Since the actcame into existence in 2016, not much action has been taken so far. Lenders have been using solvency processeshowever, these processes been used to resolve smaller cases and are yet to doit in any large corporate account. Another reason for lenders staying away is becausethe RBI hasn’t given any clarification as to how the provisioning on accountswould work when they are under the insolvency process.Anumber of companies had often filed their petitions before the National CompanyLaw Tribunal, but before the application was admitted, withdrew the case. This showedthat most of these companies preferred an out-of-court settlement due to theamount of time and resources involved.
Under the previous Civil Code, theissues remained unresolved for years.Statistics show that therecovery is only 20 per cent in India and in global ranking, the country isranked in the 136th position with respect to the time taken for resolvingdisputes. Before the IBC code came into existence, India hadnumerous acts to punish the defaulters1. Indian Contract Act, 1872This was thefirst law enacted by British India, and based on the principles of English commonLaw. The Indian Contract Act embodied the simple and elementary rules relating toSale of goods and partnership.2.
Presidency-Towns Insolvency Act, 1910During the colonial rule, theBritishers had divided India into Presidency towns for better administration.The PTI Act laid down provisions wherein High Court had the enormous powers todecide matters relating to insolvency and decided on all questions pertainingto insolvency3. Recovery of debts due to Banksand Financial Institution Act 1993TheRecoveries of Debts due to Banks and Financial Institutions Act, 1993 was setup to counter the ever-growing NPA problems in India. A special Debt RecoveryTribunal (‘DRT’) was set up for the same purpose.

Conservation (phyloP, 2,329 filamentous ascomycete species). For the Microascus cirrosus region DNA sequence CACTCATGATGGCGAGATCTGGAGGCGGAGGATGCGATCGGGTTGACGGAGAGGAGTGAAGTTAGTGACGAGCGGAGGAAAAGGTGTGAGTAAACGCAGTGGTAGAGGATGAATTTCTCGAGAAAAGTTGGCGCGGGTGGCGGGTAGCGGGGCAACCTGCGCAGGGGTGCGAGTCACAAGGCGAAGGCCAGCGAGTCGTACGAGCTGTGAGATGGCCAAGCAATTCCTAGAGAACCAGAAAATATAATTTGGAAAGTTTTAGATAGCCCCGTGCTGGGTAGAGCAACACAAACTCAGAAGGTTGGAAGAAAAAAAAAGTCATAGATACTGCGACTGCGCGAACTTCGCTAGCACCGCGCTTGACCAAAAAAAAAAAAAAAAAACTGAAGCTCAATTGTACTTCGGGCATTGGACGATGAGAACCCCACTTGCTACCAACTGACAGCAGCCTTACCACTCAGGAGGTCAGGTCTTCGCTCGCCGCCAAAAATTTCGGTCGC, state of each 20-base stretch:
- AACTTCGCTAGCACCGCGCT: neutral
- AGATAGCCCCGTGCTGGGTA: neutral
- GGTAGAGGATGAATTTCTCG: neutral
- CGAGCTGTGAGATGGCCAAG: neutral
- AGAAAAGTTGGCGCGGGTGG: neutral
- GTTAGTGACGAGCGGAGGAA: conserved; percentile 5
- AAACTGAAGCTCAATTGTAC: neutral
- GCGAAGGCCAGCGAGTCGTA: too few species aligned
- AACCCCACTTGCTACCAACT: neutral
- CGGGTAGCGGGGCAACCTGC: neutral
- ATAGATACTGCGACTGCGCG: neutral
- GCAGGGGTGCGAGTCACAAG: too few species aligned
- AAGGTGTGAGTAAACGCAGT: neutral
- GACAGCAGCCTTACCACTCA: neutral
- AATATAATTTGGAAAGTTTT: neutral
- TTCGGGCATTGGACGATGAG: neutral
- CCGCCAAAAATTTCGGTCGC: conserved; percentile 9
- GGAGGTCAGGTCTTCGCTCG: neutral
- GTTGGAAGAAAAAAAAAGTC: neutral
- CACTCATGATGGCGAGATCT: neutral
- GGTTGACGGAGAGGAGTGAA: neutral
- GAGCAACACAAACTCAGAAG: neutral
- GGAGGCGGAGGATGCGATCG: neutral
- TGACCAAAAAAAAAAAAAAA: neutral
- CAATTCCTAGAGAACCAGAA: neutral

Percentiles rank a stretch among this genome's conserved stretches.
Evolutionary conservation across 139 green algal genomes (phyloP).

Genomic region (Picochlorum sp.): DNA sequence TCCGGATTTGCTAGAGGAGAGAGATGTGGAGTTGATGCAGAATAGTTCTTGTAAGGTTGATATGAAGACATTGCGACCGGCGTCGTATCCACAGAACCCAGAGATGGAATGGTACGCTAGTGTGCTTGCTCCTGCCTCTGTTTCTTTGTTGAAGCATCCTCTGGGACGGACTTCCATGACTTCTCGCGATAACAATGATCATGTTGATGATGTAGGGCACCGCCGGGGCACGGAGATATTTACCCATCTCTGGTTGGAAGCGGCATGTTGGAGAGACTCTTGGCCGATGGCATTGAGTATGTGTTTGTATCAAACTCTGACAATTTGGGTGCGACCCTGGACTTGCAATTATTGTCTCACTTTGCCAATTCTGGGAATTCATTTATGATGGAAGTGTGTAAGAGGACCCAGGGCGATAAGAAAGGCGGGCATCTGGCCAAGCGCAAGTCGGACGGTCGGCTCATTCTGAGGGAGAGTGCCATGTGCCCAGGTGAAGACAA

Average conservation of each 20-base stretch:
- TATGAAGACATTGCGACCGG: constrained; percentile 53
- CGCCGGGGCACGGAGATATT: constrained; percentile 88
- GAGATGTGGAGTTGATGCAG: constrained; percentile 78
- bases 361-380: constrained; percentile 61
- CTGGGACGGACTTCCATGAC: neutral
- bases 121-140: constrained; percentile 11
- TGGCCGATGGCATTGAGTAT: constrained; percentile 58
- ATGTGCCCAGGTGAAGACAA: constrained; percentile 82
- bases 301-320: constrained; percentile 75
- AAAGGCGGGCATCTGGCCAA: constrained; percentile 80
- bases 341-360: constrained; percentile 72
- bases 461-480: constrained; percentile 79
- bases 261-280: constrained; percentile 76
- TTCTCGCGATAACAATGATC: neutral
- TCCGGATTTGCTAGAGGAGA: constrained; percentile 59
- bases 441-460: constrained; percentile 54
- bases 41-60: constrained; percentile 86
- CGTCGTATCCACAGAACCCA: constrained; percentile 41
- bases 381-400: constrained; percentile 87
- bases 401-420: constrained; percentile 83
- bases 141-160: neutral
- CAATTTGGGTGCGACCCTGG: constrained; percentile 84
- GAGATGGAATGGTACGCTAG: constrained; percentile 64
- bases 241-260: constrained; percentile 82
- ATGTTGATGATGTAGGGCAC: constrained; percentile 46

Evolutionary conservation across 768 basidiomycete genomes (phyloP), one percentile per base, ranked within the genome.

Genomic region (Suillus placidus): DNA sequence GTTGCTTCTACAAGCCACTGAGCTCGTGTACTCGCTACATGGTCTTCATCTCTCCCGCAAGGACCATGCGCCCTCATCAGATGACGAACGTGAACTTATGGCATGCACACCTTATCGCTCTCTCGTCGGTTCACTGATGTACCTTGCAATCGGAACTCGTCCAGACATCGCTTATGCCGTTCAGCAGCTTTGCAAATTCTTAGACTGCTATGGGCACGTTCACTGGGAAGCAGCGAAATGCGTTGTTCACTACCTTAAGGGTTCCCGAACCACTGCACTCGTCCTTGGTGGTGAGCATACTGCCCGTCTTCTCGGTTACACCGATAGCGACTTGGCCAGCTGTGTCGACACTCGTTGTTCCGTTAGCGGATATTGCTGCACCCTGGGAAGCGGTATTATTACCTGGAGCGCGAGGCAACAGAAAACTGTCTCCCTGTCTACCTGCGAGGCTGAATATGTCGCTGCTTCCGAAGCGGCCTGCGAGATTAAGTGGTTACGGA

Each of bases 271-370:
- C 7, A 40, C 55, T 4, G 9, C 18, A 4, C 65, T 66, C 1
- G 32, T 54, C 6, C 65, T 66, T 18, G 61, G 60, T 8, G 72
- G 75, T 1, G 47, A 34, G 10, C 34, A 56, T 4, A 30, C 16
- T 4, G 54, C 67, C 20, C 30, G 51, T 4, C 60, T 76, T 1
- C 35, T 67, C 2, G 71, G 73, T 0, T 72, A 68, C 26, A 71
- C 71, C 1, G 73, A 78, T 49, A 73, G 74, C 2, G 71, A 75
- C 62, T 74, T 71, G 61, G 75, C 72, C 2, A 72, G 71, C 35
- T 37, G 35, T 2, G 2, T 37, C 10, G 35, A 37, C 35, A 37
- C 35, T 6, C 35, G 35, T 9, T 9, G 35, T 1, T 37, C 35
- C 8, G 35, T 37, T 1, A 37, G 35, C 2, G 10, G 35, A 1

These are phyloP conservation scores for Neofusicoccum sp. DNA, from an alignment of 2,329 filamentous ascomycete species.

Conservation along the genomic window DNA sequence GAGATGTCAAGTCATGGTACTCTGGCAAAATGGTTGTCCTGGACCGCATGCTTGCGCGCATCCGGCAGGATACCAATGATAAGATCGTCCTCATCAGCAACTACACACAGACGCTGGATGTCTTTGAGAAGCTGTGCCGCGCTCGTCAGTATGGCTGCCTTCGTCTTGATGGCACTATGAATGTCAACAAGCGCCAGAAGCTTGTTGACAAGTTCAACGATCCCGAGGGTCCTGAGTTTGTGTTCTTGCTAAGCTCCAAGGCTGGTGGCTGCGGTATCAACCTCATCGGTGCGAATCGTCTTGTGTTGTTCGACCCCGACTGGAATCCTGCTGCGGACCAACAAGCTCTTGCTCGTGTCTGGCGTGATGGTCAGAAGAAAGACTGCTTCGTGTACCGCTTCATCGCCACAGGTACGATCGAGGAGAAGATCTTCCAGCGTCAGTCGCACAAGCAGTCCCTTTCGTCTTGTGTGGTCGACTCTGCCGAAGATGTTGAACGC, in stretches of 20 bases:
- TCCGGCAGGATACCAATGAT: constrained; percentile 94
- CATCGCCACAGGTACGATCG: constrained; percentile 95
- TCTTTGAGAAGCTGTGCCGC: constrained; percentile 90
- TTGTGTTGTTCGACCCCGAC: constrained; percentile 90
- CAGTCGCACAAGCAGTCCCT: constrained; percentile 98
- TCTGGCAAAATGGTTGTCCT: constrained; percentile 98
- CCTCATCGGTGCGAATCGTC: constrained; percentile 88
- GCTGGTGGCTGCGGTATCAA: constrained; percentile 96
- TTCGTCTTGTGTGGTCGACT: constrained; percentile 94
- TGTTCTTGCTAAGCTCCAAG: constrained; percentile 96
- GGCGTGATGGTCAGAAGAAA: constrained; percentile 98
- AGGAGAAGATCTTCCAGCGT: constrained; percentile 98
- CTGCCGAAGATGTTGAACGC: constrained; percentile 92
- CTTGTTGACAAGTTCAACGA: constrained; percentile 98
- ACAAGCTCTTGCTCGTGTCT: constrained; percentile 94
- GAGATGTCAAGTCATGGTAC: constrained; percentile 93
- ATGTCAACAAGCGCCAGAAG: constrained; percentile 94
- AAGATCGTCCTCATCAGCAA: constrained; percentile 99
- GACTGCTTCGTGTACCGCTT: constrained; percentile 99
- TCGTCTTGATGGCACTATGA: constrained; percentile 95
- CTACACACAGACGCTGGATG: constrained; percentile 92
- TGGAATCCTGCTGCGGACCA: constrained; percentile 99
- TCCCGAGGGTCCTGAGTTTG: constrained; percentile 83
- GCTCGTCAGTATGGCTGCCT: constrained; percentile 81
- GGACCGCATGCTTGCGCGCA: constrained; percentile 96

Beforethe enactment of this act, banks and financial institutions were facing challengesin recovering debts from the borrowers. Since the courts were overburdened withlarge numbers of regular cases, they were neither able to prioritize the importantcases nor expedite the existing cases.4. The Securitizations and Reconstruction of Financial Assets andEnforcement of Security Interest Act, 2002Eventhough the government had enacted the RDBFI act, it had it its fair share ofproblems. The government was unable speed up the recovery of the debtsand the balance sheet of the financial institutions continued to be red. Thesecuritization act aimed to solve this problem by securitising and reconstructingthe financial assets through two special purpose vehicles viz. ‘SecuritisationCompany (‘SCO’)’ and ‘Reconstruction Company (RCO). The aim of this act wasto make adequate provisions for the recovery of the loans and also to foreclosethe security.
5. The Sick Industrial Companies (Special Provisions) Act, 1985 (SICA)The SICA act had 2 objectivesa. Determine sickness and b.
Expedite the revival of potentially viable units It was expected that through revival, idle investments will become productiveand by closure, the locked-up investments in unviable units would get released thatcould be used elsewhere. The government knew that timely detection of sick andpotential sick companies could lead to speedy determination and expeditiousenforcement of preventive measures. It set up a body of experts for thepreventive, ameliorative, remedial and other connected matters.